Guest Post: All Signs Point To A Blockbuster Touring Season This Year

Andrew Kintz
– Andrew Kintz
The First Tennessee Bank executive Vice President Andrew Kintz runs the bank’s Nashville-based Music Industry Group.
Andrew Kintz, First Tennessee Bank executive vice president, leads the bank’s Nashville–based Music Industry Group. Andrew has been in banking since 1998 with nine years’ experience in music industry finance and heads a prominent music industry-focused banking team in Nashville.

It’s no secret that the music touring business is booming. According to Pollstar, the top 100 worldwide tours generated $5.65 billion in 2017 – an increase of 15.8 percent over 2016, which was itself the highest grossing year since 2013. Total tickets sold by the top 100 also set a record at nearly 67 million – an increase of 10.4 percent over the previous year.
In the Nashville-based Music Industry Group at First Tennessee Bank, which I lead, our bankers are in daily contact with all segments of the industry – recorded music, songwriting/publishing and live music – and what we’re seeing on the ground backs up national statistics. All three segments are quite healthy, with the live music segment enjoying the greatest gains in the past decade.
When we underwrite companies in the live music sector, we look forward as well as backward. That is, we are not only seeing how they have recently grown, but also what is projected for the coming year. Based on this direct line-of-sight into the financial well-being of individuals, companies and projects in the live music sector, the 2018 spring-through-fall touring season is positioned to be the highest grossing in history.
This trend is borne out by the data, not just our experience with our clients. For example, Live Nation – the largest live music business in the world – recently reported its 2017 numbers, and they are impressive:
Revenue up 24 percent, to $10.3 billion
Concert attendance up 21 percent, to 86 million
Sponsorship and advertising revenue up 18 percent
And 2018 economic indicators presage even better times for Live Nation this year, with confirmed concerts show count up 7 percent over 2017, on-site spending at amphitheaters expected to grow an additional $2 per fan and sponsorship and advertising committed net revenue already at 70 percent of 2018 projections – in mid-February!
In fact, the entire ecosystem that depends on live music revenues – which includes production companies, staging, lighting and sound companies, festival companies, tour bus companies, artist management companies and booking agents – is the healthiest I’ve seen since I began working in the music industry in 2009.
Why is this happening? From our perspective as bankers to the live music industry, this trend is being driven by three factors:
One, a strong economy. Many people are making more money these days, both in their wages and in their investments; and asset values have been increasing. Even if they are not actually wealthier than they were last year, they FEEL wealthier, so they are more likely to spend discretionary income. And today, people are more likely to spend money on experiences than on buying things – something that is especially true for the younger people who make up the bulk of concert and festival attendees.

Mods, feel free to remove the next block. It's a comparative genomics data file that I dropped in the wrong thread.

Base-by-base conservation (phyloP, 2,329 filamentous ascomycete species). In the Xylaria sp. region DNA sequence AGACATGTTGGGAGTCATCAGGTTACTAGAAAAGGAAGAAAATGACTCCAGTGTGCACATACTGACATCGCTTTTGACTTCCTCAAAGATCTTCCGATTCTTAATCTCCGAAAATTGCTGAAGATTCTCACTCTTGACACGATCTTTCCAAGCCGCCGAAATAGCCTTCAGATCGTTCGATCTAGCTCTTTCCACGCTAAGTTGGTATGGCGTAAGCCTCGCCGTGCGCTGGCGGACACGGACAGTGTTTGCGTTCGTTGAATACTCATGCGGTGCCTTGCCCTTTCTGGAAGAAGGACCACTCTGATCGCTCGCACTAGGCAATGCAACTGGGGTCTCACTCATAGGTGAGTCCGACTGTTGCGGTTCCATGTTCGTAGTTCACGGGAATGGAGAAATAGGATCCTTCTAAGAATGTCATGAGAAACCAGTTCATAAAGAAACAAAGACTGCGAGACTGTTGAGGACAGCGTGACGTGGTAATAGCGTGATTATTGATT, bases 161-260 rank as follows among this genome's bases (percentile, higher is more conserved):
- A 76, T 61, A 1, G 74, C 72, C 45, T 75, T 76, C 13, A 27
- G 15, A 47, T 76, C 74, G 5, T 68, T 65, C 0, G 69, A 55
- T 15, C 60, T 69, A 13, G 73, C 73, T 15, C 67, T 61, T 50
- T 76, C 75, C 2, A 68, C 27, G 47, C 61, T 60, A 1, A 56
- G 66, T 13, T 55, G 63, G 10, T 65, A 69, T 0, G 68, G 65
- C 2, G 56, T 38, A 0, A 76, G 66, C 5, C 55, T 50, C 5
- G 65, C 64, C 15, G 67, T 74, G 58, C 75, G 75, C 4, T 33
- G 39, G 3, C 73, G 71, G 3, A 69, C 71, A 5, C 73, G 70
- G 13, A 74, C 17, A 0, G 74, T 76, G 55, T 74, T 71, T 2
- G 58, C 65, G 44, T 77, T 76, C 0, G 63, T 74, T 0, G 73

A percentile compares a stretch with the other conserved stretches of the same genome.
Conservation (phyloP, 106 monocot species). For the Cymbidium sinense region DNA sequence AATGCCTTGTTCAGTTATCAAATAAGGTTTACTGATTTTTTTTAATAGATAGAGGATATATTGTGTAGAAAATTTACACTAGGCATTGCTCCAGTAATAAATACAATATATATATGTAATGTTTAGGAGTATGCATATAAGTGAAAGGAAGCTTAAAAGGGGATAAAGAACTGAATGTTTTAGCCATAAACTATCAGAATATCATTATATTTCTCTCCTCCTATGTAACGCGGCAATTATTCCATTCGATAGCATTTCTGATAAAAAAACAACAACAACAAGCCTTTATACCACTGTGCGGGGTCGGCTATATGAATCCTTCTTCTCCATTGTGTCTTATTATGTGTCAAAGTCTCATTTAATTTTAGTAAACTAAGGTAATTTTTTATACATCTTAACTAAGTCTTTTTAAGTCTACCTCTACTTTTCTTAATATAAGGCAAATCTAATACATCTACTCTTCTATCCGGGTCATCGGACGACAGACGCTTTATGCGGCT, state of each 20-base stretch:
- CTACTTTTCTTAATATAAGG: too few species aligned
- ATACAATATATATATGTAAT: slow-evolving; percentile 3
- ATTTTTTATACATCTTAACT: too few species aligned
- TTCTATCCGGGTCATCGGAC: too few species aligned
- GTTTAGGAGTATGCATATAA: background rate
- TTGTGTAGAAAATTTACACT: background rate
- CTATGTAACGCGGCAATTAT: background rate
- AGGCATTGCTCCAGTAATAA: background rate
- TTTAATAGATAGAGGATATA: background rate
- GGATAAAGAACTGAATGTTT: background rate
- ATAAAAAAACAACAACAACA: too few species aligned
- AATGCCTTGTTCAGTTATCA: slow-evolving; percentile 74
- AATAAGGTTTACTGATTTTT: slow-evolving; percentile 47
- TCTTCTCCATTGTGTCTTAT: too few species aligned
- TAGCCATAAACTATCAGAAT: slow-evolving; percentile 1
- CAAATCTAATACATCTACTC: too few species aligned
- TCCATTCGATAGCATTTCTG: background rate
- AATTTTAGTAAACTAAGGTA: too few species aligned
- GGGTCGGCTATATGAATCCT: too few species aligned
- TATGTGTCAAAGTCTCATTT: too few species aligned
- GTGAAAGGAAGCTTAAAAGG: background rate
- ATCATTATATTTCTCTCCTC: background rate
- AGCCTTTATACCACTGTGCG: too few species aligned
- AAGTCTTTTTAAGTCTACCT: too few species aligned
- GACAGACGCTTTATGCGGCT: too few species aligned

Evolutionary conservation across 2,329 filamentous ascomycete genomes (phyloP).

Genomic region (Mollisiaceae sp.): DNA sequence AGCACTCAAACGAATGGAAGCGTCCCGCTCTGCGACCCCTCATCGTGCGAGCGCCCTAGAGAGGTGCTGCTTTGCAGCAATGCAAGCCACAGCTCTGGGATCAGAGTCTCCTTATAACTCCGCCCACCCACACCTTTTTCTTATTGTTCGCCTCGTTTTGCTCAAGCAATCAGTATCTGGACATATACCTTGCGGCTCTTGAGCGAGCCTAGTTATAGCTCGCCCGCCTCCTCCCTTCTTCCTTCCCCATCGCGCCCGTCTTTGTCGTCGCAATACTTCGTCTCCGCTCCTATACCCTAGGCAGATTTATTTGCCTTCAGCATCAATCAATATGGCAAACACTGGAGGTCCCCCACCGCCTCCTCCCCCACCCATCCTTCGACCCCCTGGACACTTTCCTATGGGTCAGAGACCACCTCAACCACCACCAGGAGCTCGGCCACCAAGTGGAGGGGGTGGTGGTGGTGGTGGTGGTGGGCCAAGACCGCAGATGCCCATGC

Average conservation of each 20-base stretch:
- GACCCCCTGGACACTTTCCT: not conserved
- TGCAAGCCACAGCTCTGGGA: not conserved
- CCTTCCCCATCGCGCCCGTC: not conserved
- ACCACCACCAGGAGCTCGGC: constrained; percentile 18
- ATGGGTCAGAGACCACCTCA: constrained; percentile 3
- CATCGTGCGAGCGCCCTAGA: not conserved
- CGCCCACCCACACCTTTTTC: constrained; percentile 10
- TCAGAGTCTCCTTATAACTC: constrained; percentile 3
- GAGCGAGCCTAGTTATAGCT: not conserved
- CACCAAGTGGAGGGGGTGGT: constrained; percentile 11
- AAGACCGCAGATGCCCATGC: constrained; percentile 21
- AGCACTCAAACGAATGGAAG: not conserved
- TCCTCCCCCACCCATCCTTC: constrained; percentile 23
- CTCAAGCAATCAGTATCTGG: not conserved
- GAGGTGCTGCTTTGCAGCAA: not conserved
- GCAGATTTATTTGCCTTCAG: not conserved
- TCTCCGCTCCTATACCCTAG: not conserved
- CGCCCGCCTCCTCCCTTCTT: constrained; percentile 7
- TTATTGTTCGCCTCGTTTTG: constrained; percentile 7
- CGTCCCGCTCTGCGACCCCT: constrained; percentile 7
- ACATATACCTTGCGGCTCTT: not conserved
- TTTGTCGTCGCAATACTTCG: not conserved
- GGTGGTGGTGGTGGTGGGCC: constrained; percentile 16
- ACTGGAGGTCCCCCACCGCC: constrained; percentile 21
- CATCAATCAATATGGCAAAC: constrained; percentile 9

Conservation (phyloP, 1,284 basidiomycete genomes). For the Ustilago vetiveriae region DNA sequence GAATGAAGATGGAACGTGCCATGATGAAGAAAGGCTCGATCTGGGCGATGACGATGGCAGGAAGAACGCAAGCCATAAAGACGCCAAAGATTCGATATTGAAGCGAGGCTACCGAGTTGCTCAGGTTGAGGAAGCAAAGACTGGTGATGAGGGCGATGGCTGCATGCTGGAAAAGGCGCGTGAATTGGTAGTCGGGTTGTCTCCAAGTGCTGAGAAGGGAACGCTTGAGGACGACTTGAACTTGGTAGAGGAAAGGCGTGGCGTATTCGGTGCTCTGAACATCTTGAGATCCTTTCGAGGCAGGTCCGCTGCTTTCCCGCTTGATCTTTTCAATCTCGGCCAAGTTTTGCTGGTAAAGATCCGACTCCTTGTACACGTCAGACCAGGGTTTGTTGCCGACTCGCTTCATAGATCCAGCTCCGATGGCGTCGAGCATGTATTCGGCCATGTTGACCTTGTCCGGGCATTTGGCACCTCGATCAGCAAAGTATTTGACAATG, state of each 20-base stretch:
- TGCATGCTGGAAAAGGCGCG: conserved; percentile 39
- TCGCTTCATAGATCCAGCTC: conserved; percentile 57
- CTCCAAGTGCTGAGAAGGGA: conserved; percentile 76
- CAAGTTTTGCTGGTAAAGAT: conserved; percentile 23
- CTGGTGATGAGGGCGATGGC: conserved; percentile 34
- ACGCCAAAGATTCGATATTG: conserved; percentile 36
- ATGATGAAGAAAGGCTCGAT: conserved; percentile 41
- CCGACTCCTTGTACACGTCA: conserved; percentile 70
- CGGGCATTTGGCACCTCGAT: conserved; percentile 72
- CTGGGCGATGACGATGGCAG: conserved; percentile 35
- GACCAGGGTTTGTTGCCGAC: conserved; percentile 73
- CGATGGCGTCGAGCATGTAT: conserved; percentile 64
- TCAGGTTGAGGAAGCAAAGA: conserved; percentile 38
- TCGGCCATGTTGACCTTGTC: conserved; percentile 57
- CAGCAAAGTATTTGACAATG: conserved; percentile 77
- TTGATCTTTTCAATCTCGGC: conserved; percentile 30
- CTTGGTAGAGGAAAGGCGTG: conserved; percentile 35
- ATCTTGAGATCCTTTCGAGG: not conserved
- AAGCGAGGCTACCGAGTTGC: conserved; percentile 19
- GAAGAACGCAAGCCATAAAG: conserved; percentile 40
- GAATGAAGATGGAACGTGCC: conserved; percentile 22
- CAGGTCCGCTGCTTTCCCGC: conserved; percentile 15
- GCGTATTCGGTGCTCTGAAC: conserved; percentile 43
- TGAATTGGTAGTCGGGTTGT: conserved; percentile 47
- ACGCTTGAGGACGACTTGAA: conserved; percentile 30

And this tendency to spend on experiences versus things is not just a fad. Scientific studies back it up. For example, Cornell University professor Dr. Thomas Gilovich conducted a 20-year study which showed that spending on experiences, such as purchasing tickets for activities and events, led to greater happiness for most people than buying a tangible possession. And, even better, the good feelings associated with an experience last longer than the rush you get from buying a thing.
And the second factor is a corollary of this, which is that attending a concert is a completely unique way of experiencing music. Unlike listening to recorded music, every live performance is different – and not just in terms of what you hear and see, but because of who you attended the concert with, the peculiarities of the venue and the city, where you went for dinner before the show and the myriad other things that make up a unique experience.  Because it is non-duplicative, you can’t just buy a live music experience once and be done with it, like you can when you download a song. You can attend several concerts by the same artist and have a different experience every time, and this feeds growth of the industry.
Finally, and I think this is the main reason we are seeing record-breaking growth in the live music business, there is a virtuous circle between live music and the digital revolution, specifically music streaming and social media. The way we consume music has shifted from the ownership model to the subscription model. When you can consume all the music you want for a set fee, you are naturally going to consume more, which leads to more people discovering artists they would not have known about under the ownership model, thereby creating new fans who want the unique experience of a live show. The live show drives social media, which leads to more steaming and the cycle begins again.
So, yes, all signs, both macro and micro, are pointing to a phenomenally successful touring season this spring and fall, and this is good news for everyone involved – artists, songwriters, the entire touring ecosystem and fans. (And music industry bankers.)